Asthma and Chronic Obstructive Pulmonary Disease (COPD) are common but chronic respiratory diseases that can cause serious lung damage. Here’s how you can know the difference between the two.
Let's look at the differences between Asthma and COPD
Asthma is an inflammatory lung condition that affects your respiratory airways and can cause severe breathing difficulties.
Chronic Obstructive Pulmonary Disorders (COPD) is a group of inflammatory lung conditions that cause an obstruction in the airflow from your lungs. The most common COPDs are Emphysema, chronic Bronchitis, chronic Asthma.
The main cause of COPD is tobacco smoke. COPD also affects people who inhale fumes from cooking fuel and heating in poorly ventilated homes.
When you have asthma, your airways react to different particles present in the environment. These are called asthma triggers. Exposure to these triggers causes asthma symptoms to worsen. Common asthma triggers include infections, pollen, dust, pet dander, and pollutants, and tobacco smoke.
Asthma is caused by an inflammation of the airways with increased production of mucus (sticky secretions) inside your bronchial tubes. People with asthma experience symptoms, or get an asthma attack when their airways tighten, inflame, or fill with mucus. Common symptoms of asthma are:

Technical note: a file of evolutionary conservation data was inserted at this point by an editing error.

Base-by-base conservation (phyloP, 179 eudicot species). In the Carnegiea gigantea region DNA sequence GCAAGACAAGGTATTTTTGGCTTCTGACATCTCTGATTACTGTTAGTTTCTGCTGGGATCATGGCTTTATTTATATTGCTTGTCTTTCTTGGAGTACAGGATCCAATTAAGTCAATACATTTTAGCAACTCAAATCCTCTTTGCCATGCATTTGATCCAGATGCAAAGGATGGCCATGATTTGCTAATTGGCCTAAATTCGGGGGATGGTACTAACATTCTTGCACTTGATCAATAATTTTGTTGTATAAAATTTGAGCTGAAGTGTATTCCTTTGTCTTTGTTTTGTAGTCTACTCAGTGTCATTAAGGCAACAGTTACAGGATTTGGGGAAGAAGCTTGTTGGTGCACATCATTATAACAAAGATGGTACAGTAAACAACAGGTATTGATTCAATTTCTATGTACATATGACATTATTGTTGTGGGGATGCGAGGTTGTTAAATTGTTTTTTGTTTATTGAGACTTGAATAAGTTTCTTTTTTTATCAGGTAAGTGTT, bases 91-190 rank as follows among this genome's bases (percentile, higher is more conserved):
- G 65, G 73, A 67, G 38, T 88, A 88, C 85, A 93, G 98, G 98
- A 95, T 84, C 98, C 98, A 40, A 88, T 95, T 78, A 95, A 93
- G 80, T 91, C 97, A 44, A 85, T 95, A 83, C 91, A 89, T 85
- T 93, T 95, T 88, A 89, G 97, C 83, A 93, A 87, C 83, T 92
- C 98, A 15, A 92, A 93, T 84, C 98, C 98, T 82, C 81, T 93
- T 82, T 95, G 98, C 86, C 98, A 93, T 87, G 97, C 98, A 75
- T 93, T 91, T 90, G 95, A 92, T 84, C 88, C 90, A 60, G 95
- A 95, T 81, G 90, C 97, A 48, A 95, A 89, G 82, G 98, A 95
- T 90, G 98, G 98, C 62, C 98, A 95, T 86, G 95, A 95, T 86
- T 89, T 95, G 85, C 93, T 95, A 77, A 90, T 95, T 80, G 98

Symptoms of COPD may develop slowly, but the most common symptoms include:
The most common risk factors for developing asthma is if you have a parent with asthma, or have had a severe respiratory infection as a child, or have an allergic condition, or have been exposed to certain chemical irritants or industrial dust in the workplace.
Risk factors for COPD include:
A spirometry test or pulmonary function tests may provide information about how much air your lungs take in and release.
However, research shows a significant overlap between the two. This condition is called asthma-COPD overlap syndrome (ACOS). Both can develop simultaneously, so patients should report all symptoms to their doctor.
Here are a few tips to manage asthma at your workplace.
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